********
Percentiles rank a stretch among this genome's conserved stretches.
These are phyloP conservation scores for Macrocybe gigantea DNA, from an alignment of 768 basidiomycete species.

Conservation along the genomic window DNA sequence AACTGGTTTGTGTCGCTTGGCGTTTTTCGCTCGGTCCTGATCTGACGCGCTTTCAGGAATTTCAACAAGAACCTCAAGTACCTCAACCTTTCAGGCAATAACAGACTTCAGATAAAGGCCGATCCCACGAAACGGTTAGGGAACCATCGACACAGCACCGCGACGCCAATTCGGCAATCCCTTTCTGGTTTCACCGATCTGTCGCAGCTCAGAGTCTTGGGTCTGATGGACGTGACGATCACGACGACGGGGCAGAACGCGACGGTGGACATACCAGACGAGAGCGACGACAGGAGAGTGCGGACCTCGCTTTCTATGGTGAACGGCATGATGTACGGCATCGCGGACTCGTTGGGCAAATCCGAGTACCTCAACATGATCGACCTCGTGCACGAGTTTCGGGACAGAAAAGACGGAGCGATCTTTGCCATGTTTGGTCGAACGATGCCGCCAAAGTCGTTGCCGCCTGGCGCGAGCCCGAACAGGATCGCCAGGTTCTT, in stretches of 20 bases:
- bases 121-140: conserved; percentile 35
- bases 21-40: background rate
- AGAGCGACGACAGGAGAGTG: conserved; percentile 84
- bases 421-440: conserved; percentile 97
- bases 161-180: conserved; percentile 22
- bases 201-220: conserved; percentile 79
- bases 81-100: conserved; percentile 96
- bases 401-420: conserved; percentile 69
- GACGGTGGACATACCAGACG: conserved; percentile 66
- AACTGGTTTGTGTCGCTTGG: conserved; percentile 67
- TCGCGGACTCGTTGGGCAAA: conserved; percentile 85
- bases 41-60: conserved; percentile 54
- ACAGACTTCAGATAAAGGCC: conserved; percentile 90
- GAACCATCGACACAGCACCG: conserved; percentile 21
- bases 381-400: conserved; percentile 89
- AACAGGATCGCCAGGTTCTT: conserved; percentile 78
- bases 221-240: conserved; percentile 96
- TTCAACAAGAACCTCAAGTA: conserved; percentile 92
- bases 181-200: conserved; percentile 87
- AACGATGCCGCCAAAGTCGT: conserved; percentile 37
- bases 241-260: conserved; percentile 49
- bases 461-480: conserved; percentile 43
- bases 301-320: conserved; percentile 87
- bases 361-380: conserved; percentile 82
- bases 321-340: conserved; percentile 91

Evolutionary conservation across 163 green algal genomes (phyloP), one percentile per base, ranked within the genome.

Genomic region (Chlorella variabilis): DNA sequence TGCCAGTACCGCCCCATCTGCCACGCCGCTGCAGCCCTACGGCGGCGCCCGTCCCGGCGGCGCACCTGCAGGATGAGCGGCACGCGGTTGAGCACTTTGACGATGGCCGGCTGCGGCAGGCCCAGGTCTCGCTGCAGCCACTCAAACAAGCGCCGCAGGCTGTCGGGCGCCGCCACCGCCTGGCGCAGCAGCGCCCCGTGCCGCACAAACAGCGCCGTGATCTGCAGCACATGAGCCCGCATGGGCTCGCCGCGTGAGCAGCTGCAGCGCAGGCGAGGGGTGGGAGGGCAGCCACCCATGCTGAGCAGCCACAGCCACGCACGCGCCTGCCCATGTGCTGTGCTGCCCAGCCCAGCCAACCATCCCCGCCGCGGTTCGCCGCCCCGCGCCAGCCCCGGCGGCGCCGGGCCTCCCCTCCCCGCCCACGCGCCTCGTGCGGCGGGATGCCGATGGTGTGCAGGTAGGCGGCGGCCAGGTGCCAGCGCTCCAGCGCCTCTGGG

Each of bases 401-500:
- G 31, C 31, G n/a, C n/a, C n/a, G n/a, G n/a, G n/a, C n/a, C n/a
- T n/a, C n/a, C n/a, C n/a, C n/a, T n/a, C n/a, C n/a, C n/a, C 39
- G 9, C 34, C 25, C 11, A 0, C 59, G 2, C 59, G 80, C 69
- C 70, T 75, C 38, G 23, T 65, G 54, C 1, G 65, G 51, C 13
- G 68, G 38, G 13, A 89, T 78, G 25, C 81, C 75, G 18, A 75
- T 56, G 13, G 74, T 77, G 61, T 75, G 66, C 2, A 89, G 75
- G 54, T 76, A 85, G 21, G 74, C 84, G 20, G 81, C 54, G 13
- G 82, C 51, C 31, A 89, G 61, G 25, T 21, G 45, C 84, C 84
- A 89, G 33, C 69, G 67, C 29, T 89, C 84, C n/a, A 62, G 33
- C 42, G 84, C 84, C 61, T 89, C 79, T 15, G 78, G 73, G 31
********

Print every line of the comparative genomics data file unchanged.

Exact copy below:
Percentiles rank a stretch among this genome's conserved stretches.
These are phyloP conservation scores for Macrocybe gigantea DNA, from an alignment of 768 basidiomycete species.

Conservation along the genomic window DNA sequence AACTGGTTTGTGTCGCTTGGCGTTTTTCGCTCGGTCCTGATCTGACGCGCTTTCAGGAATTTCAACAAGAACCTCAAGTACCTCAACCTTTCAGGCAATAACAGACTTCAGATAAAGGCCGATCCCACGAAACGGTTAGGGAACCATCGACACAGCACCGCGACGCCAATTCGGCAATCCCTTTCTGGTTTCACCGATCTGTCGCAGCTCAGAGTCTTGGGTCTGATGGACGTGACGATCACGACGACGGGGCAGAACGCGACGGTGGACATACCAGACGAGAGCGACGACAGGAGAGTGCGGACCTCGCTTTCTATGGTGAACGGCATGATGTACGGCATCGCGGACTCGTTGGGCAAATCCGAGTACCTCAACATGATCGACCTCGTGCACGAGTTTCGGGACAGAAAAGACGGAGCGATCTTTGCCATGTTTGGTCGAACGATGCCGCCAAAGTCGTTGCCGCCTGGCGCGAGCCCGAACAGGATCGCCAGGTTCTT, in stretches of 20 bases:
- bases 121-140: conserved; percentile 35
- bases 21-40: background rate
- AGAGCGACGACAGGAGAGTG: conserved; percentile 84
- bases 421-440: conserved; percentile 97
- bases 161-180: conserved; percentile 22
- bases 201-220: conserved; percentile 79
- bases 81-100: conserved; percentile 96
- bases 401-420: conserved; percentile 69
- GACGGTGGACATACCAGACG: conserved; percentile 66
- AACTGGTTTGTGTCGCTTGG: conserved; percentile 67
- TCGCGGACTCGTTGGGCAAA: conserved; percentile 85
- bases 41-60: conserved; percentile 54
- ACAGACTTCAGATAAAGGCC: conserved; percentile 90
- GAACCATCGACACAGCACCG: conserved; percentile 21
- bases 381-400: conserved; percentile 89
- AACAGGATCGCCAGGTTCTT: conserved; percentile 78
- bases 221-240: conserved; percentile 96
- TTCAACAAGAACCTCAAGTA: conserved; percentile 92
- bases 181-200: conserved; percentile 87
- AACGATGCCGCCAAAGTCGT: conserved; percentile 37
- bases 241-260: conserved; percentile 49
- bases 461-480: conserved; percentile 43
- bases 301-320: conserved; percentile 87
- bases 361-380: conserved; percentile 82
- bases 321-340: conserved; percentile 91

Evolutionary conservation across 163 green algal genomes (phyloP), one percentile per base, ranked within the genome.

Genomic region (Chlorella variabilis): DNA sequence TGCCAGTACCGCCCCATCTGCCACGCCGCTGCAGCCCTACGGCGGCGCCCGTCCCGGCGGCGCACCTGCAGGATGAGCGGCACGCGGTTGAGCACTTTGACGATGGCCGGCTGCGGCAGGCCCAGGTCTCGCTGCAGCCACTCAAACAAGCGCCGCAGGCTGTCGGGCGCCGCCACCGCCTGGCGCAGCAGCGCCCCGTGCCGCACAAACAGCGCCGTGATCTGCAGCACATGAGCCCGCATGGGCTCGCCGCGTGAGCAGCTGCAGCGCAGGCGAGGGGTGGGAGGGCAGCCACCCATGCTGAGCAGCCACAGCCACGCACGCGCCTGCCCATGTGCTGTGCTGCCCAGCCCAGCCAACCATCCCCGCCGCGGTTCGCCGCCCCGCGCCAGCCCCGGCGGCGCCGGGCCTCCCCTCCCCGCCCACGCGCCTCGTGCGGCGGGATGCCGATGGTGTGCAGGTAGGCGGCGGCCAGGTGCCAGCGCTCCAGCGCCTCTGGG

Each of bases 401-500:
- G 31, C 31, G n/a, C n/a, C n/a, G n/a, G n/a, G n/a, C n/a, C n/a
- T n/a, C n/a, C n/a, C n/a, C n/a, T n/a, C n/a, C n/a, C n/a, C 39
- G 9, C 34, C 25, C 11, A 0, C 59, G 2, C 59, G 80, C 69
- C 70, T 75, C 38, G 23, T 65, G 54, C 1, G 65, G 51, C 13
- G 68, G 38, G 13, A 89, T 78, G 25, C 81, C 75, G 18, A 75
- T 56, G 13, G 74, T 77, G 61, T 75, G 66, C 2, A 89, G 75
- G 54, T 76, A 85, G 21, G 74, C 84, G 20, G 81, C 54, G 13
- G 82, C 51, C 31, A 89, G 61, G 25, T 21, G 45, C 84, C 84
- A 89, G 33, C 69, G 67, C 29, T 89, C 84, C n/a, A 62, G 33
- C 42, G 84, C 84, C 61, T 89, C 79, T 15, G 78, G 73, G 31